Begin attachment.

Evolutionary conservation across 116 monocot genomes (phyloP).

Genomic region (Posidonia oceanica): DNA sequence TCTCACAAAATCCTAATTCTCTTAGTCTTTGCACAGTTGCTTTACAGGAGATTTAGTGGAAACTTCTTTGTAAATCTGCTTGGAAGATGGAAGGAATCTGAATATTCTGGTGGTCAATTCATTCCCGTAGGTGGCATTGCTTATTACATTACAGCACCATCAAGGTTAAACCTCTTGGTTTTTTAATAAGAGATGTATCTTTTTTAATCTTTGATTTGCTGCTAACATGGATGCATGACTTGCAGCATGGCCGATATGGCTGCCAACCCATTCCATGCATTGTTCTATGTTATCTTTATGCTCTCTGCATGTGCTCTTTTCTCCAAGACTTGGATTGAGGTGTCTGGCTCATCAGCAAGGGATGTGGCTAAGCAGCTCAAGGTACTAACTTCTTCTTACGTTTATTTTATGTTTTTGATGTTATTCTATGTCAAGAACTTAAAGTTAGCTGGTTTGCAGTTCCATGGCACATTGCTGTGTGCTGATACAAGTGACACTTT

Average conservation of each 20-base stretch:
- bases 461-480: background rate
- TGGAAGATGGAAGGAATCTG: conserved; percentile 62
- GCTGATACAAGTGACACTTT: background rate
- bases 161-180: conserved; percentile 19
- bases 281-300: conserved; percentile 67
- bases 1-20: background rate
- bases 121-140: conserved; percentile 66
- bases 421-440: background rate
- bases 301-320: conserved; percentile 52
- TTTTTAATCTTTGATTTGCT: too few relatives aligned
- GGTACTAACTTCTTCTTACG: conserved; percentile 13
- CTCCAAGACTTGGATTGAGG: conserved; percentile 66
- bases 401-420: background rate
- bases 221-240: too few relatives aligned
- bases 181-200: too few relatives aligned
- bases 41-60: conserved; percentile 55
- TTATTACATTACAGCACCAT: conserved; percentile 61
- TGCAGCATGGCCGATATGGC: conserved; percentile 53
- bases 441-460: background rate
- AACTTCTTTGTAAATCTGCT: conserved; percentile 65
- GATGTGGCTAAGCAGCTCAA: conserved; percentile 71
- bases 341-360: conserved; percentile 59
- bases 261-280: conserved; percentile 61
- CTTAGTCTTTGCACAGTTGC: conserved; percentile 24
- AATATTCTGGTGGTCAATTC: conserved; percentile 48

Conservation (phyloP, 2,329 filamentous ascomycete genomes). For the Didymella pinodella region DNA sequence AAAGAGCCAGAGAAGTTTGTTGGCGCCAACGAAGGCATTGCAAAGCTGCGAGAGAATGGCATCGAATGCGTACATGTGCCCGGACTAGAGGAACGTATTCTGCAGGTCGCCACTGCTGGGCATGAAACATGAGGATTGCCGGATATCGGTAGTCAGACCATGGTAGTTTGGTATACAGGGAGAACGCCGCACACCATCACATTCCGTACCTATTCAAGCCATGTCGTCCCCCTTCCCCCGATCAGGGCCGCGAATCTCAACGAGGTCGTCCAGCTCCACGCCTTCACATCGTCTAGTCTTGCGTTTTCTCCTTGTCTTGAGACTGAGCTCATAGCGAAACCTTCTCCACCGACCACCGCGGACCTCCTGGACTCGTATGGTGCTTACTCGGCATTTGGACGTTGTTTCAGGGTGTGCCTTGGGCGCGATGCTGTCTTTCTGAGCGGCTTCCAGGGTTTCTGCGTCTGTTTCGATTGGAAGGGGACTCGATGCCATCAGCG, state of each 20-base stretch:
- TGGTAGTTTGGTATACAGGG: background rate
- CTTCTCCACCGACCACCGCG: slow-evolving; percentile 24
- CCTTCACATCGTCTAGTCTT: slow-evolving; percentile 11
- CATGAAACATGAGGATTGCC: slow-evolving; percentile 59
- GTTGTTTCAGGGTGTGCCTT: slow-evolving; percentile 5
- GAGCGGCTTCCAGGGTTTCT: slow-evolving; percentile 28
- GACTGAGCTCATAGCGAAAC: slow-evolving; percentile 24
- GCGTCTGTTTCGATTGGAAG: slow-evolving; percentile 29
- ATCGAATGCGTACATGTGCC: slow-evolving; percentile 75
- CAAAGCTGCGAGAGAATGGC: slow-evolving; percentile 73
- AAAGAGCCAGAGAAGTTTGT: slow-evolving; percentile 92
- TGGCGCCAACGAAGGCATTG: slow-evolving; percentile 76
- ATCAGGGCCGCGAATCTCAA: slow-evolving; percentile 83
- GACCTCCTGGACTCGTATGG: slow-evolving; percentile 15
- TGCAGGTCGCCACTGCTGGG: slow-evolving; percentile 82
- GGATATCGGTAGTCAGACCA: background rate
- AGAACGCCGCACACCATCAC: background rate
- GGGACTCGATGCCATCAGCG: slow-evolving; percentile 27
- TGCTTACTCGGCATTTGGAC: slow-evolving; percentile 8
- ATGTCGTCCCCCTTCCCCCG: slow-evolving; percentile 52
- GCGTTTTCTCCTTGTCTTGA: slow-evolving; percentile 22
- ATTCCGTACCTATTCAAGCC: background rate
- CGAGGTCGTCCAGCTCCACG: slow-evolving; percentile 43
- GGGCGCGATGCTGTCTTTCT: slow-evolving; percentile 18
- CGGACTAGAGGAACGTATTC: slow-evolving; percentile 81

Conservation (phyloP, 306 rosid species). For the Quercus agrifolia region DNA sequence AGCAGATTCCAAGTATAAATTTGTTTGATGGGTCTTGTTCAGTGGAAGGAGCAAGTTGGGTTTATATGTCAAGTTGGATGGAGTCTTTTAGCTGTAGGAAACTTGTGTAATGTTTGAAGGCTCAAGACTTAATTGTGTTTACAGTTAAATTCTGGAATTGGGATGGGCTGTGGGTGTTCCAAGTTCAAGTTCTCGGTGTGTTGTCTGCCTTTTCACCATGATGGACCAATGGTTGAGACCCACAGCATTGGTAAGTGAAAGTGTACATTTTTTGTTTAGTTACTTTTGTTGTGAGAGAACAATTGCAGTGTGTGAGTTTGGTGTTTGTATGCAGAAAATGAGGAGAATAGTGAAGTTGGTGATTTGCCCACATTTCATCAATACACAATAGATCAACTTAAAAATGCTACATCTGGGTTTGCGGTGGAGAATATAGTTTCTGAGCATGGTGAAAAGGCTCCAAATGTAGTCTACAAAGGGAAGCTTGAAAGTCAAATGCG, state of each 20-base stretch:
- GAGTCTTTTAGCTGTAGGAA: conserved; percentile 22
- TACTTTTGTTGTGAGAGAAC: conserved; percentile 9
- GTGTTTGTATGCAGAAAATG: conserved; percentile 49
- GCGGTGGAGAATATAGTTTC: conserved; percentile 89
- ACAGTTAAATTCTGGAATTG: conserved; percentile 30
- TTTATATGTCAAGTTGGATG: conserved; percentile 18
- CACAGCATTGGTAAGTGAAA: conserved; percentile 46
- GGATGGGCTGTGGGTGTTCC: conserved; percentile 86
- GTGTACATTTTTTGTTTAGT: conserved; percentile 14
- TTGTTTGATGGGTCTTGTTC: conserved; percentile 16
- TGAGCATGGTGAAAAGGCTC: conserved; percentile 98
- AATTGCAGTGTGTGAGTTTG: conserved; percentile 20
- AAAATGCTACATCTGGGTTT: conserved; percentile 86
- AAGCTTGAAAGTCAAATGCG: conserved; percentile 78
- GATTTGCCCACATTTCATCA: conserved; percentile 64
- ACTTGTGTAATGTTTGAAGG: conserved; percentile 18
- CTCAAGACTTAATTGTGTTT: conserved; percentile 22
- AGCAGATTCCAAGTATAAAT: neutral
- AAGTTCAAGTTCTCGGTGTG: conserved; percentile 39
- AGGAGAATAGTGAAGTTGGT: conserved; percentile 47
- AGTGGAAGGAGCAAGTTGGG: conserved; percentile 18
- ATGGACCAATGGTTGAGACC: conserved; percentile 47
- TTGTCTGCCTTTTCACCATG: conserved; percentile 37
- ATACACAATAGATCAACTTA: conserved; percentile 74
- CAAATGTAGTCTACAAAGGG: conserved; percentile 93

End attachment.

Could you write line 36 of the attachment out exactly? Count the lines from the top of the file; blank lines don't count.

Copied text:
- GACTGAGCTCATAGCGAAAC: slow-evolving; percentile 24